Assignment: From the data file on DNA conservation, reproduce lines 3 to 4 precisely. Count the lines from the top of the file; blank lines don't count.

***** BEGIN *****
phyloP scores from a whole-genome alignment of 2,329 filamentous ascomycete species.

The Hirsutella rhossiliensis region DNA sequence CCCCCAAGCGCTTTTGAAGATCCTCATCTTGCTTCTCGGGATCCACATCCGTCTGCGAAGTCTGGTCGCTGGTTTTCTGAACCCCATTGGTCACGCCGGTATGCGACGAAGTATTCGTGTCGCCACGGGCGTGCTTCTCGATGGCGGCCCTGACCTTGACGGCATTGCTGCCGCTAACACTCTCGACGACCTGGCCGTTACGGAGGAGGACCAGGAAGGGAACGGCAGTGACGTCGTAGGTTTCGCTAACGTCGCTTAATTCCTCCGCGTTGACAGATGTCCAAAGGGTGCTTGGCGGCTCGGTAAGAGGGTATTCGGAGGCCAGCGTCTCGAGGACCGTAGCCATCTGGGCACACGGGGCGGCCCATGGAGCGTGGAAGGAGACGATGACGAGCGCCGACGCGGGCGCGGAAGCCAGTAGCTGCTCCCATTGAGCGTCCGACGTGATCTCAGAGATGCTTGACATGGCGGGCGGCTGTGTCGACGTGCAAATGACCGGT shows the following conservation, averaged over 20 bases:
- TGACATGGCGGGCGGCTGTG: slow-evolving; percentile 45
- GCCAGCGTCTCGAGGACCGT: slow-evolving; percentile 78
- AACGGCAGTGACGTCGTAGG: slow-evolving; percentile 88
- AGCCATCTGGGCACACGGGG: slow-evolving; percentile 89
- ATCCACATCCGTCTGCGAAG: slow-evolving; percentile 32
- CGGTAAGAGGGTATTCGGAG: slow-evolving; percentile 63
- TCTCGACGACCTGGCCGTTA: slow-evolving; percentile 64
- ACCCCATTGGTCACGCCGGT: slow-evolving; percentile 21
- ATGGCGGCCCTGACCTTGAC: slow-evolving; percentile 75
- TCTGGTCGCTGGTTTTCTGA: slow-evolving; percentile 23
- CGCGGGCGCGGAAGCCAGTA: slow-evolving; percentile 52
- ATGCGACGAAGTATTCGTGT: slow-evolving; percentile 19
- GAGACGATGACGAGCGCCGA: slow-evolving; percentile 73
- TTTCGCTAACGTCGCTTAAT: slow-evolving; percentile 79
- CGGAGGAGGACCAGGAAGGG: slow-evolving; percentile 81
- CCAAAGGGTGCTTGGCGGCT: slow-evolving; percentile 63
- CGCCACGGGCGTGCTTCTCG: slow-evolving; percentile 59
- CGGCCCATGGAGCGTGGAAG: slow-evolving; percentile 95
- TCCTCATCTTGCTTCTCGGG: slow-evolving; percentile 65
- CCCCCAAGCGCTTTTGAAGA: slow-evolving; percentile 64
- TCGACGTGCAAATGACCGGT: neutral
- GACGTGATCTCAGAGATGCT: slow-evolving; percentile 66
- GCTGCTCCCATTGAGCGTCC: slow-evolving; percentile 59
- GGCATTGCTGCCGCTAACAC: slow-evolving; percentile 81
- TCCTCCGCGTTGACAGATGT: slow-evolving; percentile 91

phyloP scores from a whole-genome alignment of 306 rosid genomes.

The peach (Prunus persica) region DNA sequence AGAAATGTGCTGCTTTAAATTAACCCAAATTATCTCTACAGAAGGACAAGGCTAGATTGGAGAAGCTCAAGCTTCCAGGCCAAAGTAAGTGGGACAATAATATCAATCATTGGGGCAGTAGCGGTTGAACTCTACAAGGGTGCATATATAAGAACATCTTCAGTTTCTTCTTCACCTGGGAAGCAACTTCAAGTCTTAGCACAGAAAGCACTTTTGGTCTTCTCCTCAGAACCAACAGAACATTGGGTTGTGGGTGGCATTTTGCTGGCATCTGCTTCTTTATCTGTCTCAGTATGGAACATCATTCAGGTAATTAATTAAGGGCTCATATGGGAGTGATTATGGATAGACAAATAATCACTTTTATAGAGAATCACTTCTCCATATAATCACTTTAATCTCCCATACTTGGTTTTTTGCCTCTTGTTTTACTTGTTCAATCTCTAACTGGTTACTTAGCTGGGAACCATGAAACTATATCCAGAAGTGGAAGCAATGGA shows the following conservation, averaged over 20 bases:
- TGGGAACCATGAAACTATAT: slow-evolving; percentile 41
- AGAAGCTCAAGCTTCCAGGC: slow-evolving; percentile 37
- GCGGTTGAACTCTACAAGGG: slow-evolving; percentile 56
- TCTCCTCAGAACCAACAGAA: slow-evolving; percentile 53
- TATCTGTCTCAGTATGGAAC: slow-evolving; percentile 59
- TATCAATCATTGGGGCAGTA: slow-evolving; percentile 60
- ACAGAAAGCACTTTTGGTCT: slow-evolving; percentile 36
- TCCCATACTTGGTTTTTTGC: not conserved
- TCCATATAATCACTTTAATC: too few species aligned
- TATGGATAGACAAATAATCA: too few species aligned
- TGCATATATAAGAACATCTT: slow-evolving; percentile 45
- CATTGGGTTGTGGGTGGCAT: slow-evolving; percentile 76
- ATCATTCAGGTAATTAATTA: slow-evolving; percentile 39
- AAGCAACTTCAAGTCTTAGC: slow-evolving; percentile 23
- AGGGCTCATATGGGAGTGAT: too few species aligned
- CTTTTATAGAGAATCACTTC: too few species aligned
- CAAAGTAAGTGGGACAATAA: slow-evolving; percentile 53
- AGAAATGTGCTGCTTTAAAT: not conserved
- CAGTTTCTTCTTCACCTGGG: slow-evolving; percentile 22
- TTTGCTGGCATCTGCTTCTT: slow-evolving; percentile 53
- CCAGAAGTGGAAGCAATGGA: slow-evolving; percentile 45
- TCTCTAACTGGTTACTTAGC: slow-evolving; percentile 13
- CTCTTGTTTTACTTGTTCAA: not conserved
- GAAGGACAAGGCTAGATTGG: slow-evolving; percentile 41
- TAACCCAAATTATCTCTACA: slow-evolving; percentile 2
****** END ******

- TGACATGGCGGGCGGCTGTG: slow-evolving; percentile 45
- GCCAGCGTCTCGAGGACCGT: slow-evolving; percentile 78